“Try to understand men. If you understand each other, you will be kind to each other. Knowing a man well never leads to hate, and almost always leads to love.”
— John Steinbeck, journal entry, 1938
I have long thought that this world, often run by misdeeds and greed, could be a much better place if only there was an understanding of what breeds malcontent in its earliest germination process.
My brothers-in-law, one a sheriff and the other his deputy, served for many years in Huron County, Ohio. Twins, ornery souls who loved playing pranks by trading places in some of the silliest stories, had learned from early childhood that there is great levity in laughter. Even in the toughest, most dire circumstances, we touch our inner child through shared impish behavior.
Both twins knew that fear can come from seeing uniformed officers come to your door, especially for young children who stand innocent in all the behaviors that led to their arrival. Bob was the soft-touch, and in all domestic disputes, he searched for the children, entertained them with stuffed animals or whatever magic he could pull from his heart, while a second officer sorted out the adult disputes out of earshot.
Upon Bob’s death, one of those youngsters, now a grown woman, wrote the sweetest letter to commend him. All those years later, now living several states away, she took the time to share with us how much his kindness helped to shape that frightening night and, consequently, the days and months to come.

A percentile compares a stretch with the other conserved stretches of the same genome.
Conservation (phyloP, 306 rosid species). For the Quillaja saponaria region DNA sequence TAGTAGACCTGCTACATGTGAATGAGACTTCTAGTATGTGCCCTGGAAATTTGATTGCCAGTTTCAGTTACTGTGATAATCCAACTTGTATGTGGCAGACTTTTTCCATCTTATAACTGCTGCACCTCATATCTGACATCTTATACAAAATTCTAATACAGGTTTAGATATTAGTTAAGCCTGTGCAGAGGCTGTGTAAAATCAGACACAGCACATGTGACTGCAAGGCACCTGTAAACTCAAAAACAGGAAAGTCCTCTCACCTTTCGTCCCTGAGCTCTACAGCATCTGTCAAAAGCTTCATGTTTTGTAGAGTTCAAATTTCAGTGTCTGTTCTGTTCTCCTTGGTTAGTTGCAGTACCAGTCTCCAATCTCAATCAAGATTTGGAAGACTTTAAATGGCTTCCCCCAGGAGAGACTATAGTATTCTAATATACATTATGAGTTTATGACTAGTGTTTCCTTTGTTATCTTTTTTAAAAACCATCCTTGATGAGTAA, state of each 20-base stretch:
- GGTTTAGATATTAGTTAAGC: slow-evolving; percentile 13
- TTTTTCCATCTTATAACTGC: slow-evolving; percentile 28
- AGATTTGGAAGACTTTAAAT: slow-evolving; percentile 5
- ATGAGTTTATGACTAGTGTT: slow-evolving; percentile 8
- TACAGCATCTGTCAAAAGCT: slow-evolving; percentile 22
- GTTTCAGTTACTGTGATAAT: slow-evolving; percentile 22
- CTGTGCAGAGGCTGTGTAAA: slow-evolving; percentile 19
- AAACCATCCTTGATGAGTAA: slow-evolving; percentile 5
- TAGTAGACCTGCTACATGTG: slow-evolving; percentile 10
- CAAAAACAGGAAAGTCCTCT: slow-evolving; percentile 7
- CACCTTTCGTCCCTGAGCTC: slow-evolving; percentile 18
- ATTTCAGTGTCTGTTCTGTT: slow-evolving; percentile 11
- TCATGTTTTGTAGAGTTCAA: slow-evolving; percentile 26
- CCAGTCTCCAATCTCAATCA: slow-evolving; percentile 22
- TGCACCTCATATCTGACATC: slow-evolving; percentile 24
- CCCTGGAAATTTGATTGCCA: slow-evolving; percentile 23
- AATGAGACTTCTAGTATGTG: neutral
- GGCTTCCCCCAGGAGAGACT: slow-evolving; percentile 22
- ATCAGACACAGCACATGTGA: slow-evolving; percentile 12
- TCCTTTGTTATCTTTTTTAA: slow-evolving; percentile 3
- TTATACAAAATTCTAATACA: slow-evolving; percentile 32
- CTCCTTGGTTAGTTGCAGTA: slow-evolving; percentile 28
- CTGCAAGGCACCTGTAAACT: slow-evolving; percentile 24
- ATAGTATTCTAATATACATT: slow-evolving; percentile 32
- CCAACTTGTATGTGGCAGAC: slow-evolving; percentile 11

“He took what had clearly been the most frightening night of my life and erased a whole lot of the fear simply by caring about a scared little girl. He cared enough to carry me around, sing silly songs and give me a stuffed animal he seemed to pull from thin air,” she wrote.
Both of these good men are now gone. The rest of us try to honor their memory by attempting to follow their lead, and in most instances, I find myself offering a smile to an unhappy child, but feel like I fall far short in making a difference.
A little bit of grace can erase invisible walls that we tend to put up to protect ourselves. Reaching out a hand, lending an ear, and starting a conversation can break down those walls. Understanding one another’s path is the first step, and is a step worth taking.
STAY INFORMED. SIGN UP!
Up-to-date agriculture news in your inbox!